The Shutter Balance

To try to capture a moment on camera, or to put it away and really be present in the moment? That’s a question I have to ask myself every time I’m faced with something beautiful. As a photographer, the urge to document everything is strong. When I experience a new place, I often get caught up in the click, click, click of the shutter. Social media has made that even worse. The joke “pics or it didn’t happen” can seem all too real when you’re juggling a DSLR, Snapchat and Instagram stories. What started out as an opportunity to experience nature can all too quickly turn into a technology fest.

Awhile back, one of my favorite photographers, Chris Burkard, gave a great piece of advice. When you’re experiencing a new location, give yourself thirty minutes to just take it in before you pull out your camera or phone. His reasoning was that not only will it force you to be present in the moment, but when you do pull out your camera, you’ll have a more nuanced perspective and get better shots than the hasty ones you would’ve taken straight out of the car.

This piece of advice changed the way I take pictures, so I wanted to document it to show you how it can really take your experience to the next level. I headed to one of my favorite secret spots to watch the sunset recently. At the crest of a hill, the Colorado prairies rolled out in front of us, leaving us a beautiful view of the western horizon.

Being present is something we so often overlook in our frenetic world. Whether we’re distracted by our camera viewfinders or notifications on our phone, we often forget to just be and soak in this beautiful world we’re so lucky to live in.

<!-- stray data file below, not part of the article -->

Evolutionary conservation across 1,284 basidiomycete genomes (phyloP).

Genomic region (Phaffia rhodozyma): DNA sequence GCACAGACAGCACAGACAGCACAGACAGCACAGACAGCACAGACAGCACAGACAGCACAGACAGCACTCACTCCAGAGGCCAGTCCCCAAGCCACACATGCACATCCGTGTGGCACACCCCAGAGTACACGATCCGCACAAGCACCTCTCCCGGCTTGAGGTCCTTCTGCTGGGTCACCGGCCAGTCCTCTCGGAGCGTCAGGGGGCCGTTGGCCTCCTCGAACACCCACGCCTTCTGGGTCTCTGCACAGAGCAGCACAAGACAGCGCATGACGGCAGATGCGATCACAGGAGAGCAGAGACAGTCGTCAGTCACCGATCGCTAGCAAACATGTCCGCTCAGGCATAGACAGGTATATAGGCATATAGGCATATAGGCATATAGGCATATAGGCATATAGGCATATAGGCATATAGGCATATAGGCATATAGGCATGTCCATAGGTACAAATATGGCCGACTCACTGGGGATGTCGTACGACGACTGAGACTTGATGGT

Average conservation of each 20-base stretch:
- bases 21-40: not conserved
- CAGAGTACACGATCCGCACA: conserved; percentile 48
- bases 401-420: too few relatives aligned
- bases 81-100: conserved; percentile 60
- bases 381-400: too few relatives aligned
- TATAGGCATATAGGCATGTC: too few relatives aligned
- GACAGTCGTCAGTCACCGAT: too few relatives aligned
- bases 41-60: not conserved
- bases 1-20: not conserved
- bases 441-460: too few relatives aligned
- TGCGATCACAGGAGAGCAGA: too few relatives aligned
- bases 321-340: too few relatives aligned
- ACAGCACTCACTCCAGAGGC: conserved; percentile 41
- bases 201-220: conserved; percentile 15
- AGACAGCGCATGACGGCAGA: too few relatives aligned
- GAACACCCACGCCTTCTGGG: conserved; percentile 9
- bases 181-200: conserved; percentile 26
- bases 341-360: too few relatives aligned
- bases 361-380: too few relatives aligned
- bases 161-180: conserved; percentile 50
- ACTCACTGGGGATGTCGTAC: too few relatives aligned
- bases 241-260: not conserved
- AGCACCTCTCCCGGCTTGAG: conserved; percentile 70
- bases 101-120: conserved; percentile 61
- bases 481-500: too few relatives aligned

As my fiancé and I walked to the spot where we were going to set up, the golden light drenching the grasses was beautiful. My fingers danced over the controls of my camera, but I resisted the urge and found a log to sit on.

It’s amazing how foreign stillness can feel; I’m so used to pulling out my phone the second that I have any downtime. I found myself fidgeting mightily the first few minutes, but slowly a feeling of peace crept in. I began to notice little things. The way the fading sunlight shone through the yucca plants, the shadows growing long on the ground, the smell of the sweet prairie grasses, moistened by the melted snow, the sound of utter silence. I closed my eyes and breathed it all in. I sat there as the sun dropped behind the horizon and I truly experienced the moment.

My thirty minutes ended just as the last of the light kissed the hill I was sitting on. I grabbed my camera and shot the light through the yuccas – a shot I would never have taken when I first saw the scene.

Being present is something we so often overlook in our frenetic world. Whether we’re distracted by our camera viewfinders or notifications on our phone, we often forget to just be and soak in this beautiful world we’re so lucky to live in.

Since reading Chris Burkard’s advice, I’ve made a conscious effort to just be in the moment more often. Sometimes, I leave my camera at home altogether. Other times, I’ll just watch an eagle fly by instead of trying to hastily capture it on camera. It’s given me a deeper appreciation for nature, allowed me to see hidden beauties and kept me in check in moments I might’ve been tempted to “do it for the ‘gram.” There will always be moments I’ll want documented, but some moments are far more special when they only exist in our memories.

Narrator

This blog was thoughtfully written by Mikaela Ruland. You can find her on Instagram @airundermyheels


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